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Important Change Regarding health Plan Opt-Out Payments and ACA Affordability

Federal regulators recently announced an important change regarding employer payments to employees who opt-out of, or otherwise decline, coverage through an employer-sponsored group health plan.

 

To whom does this guidance apply?  

This guidance applies to plans that must comply with the employer mandate rules with their first plan year in 2015.

 

How does the guidance apply? 

Opt-out payments must count towards the overall employee cost of coverage for the purposes of determining affordability of coverage under the ACA employer mandate rules. Plans must factor in any opt-out payments they offer when determining the affordability of their coverage. For example:

If an employee's total cost to participate in the plan is $100 per month and the employer also offers $50 a month to employees who waive coverage, the true cost of coverage to a covered employee is $150 per month for purposes of determining affordability.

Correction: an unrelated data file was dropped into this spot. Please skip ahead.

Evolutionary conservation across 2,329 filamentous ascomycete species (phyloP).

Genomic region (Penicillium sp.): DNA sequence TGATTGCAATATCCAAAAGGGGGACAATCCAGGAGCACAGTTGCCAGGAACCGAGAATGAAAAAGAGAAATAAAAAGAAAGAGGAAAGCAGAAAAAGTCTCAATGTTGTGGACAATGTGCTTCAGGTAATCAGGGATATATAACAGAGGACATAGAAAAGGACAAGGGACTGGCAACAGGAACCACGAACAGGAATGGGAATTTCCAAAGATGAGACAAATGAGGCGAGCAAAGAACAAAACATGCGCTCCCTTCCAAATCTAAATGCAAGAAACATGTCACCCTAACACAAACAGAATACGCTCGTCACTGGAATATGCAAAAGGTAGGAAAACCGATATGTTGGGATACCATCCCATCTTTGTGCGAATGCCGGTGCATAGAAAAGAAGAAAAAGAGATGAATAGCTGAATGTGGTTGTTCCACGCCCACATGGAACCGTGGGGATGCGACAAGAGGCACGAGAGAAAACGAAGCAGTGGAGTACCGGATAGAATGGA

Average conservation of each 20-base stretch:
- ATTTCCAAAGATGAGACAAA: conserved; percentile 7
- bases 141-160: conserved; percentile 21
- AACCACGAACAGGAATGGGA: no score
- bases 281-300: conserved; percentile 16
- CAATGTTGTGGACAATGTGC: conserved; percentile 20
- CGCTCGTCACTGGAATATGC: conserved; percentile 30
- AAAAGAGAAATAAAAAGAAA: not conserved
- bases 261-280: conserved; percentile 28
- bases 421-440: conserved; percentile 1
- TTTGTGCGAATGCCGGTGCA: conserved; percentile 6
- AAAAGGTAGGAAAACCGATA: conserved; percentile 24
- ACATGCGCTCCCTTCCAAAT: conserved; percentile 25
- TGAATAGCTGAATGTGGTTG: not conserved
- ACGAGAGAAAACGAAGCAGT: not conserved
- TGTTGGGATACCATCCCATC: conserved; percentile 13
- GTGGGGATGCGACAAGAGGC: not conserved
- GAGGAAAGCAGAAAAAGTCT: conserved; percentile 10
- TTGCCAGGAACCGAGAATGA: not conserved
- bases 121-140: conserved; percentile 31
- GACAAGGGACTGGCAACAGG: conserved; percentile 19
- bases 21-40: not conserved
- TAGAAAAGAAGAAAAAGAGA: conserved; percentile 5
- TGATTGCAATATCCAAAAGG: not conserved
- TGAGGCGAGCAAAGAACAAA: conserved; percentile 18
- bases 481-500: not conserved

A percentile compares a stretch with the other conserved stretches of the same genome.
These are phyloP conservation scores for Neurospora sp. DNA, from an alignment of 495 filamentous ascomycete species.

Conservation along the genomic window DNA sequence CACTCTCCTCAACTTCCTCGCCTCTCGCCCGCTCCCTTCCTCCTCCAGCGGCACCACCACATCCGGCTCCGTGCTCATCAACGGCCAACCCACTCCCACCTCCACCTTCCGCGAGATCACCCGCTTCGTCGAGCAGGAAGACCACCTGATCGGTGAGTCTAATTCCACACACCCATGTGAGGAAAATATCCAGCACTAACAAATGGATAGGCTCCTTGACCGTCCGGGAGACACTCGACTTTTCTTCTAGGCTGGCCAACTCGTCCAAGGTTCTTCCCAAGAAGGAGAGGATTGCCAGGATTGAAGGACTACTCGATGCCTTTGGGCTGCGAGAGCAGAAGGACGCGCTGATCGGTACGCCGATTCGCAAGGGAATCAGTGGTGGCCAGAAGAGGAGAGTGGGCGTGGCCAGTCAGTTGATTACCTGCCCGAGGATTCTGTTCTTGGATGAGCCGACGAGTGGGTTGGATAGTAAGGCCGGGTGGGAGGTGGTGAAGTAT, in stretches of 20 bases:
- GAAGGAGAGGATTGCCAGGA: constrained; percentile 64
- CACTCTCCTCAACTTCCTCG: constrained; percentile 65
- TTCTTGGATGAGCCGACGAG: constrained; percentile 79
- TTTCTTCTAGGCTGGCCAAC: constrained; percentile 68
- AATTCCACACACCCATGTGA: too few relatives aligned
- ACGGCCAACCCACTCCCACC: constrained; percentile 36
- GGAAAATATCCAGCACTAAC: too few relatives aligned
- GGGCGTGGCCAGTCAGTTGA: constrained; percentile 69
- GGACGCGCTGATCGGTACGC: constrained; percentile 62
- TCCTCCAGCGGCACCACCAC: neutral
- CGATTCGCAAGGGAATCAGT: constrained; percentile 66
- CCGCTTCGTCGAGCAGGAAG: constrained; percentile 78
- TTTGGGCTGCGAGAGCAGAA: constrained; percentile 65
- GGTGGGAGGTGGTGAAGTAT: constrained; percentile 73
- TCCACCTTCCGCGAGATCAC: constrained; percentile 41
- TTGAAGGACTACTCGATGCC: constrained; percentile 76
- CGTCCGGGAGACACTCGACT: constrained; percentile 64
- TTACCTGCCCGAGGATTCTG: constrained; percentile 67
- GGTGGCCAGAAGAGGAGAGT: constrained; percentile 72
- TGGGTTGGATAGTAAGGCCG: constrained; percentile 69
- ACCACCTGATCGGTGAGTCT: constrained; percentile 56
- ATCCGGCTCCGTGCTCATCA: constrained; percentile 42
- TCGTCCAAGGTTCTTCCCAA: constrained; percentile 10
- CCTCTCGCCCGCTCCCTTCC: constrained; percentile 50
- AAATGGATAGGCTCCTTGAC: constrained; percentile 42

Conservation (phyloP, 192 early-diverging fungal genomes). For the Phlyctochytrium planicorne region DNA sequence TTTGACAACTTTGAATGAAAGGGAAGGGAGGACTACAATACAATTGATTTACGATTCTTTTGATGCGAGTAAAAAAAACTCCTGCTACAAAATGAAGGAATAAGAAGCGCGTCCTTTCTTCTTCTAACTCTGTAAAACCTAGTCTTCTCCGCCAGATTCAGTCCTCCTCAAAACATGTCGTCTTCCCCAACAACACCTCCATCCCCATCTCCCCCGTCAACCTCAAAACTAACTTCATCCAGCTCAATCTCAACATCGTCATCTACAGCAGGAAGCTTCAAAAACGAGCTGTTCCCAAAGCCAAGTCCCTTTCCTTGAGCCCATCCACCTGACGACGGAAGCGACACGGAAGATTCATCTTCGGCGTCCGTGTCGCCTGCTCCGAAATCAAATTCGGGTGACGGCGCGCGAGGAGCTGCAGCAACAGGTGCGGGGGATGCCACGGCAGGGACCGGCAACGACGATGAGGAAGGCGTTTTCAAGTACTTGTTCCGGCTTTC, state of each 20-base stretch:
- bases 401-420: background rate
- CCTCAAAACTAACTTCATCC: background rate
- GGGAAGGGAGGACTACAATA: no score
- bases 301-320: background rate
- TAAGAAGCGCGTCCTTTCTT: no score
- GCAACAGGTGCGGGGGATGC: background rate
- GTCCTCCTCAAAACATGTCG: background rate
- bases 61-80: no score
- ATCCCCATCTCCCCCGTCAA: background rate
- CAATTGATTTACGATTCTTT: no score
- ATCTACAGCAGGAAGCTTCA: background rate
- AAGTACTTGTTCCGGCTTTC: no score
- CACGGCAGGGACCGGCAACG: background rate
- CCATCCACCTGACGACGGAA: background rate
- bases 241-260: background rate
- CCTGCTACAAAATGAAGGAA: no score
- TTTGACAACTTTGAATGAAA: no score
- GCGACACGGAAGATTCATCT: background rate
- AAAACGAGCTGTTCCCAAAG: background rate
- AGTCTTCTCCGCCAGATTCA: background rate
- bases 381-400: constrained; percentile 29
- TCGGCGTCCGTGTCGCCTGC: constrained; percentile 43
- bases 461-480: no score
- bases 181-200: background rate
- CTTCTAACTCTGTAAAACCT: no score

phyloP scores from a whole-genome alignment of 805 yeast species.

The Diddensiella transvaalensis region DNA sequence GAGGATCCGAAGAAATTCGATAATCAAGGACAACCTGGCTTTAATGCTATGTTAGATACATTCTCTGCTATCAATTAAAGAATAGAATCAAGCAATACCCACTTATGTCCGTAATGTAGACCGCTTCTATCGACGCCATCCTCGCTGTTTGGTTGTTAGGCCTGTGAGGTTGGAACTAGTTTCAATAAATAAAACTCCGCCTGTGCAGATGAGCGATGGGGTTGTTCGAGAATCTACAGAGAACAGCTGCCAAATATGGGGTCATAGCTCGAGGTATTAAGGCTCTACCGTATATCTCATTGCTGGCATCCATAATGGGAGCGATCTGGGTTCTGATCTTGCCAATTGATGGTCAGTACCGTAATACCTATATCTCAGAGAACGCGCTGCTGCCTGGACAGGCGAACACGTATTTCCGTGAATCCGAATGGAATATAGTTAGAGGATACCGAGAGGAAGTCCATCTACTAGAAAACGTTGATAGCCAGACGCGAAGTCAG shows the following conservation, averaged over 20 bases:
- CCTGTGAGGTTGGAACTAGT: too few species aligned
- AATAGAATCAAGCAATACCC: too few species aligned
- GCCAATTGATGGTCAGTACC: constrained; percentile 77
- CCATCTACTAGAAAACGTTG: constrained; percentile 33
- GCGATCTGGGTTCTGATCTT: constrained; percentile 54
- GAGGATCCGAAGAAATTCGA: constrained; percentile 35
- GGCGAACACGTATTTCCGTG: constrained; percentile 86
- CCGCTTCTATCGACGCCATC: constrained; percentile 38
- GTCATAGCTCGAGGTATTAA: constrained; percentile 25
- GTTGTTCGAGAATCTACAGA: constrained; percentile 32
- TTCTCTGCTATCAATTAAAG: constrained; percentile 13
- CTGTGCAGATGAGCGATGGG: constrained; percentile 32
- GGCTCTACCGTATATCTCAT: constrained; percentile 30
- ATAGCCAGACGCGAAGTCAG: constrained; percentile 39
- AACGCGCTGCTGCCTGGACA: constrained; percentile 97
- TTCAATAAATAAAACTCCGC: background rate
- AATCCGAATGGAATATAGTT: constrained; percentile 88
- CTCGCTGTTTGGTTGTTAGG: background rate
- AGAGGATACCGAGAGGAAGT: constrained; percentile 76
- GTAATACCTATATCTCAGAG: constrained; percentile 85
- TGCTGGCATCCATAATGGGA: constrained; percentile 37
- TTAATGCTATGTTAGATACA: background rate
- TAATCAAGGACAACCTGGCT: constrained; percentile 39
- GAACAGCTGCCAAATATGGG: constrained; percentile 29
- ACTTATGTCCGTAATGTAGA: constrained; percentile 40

Does this guidance impact employees who receive a higher salary in lieu of coverage? 

This guidance will also impact employers who have a no benefits employment category.* These arrangements—and arrangements where government contractor employees are paid their "fringe rate" in cash—are particularly impacted by the new regulations.

 

*A "no benefits" category is one where the primary distinction between an employee in one class of employees (a "benefits" category) and another (the employer's standard employment category) is that the latter gets more salary and no benefits and the former gets less salary but also receives benefits, all other aspects of employment being equal.

 

Do you have questions?  Please contact your client relationship manager.

 

This alert is being provided as an informational tool. It is recommended that plans consult with their own experts or counsel to review all applicable federal and state legal requirements that may apply to their group health plan. By providing this publication and any attachments, Meritain Health is not exercising discretionary authority over the plan and is not assuming a plan fiduciary role, nor is Meritain Health providing legal advice.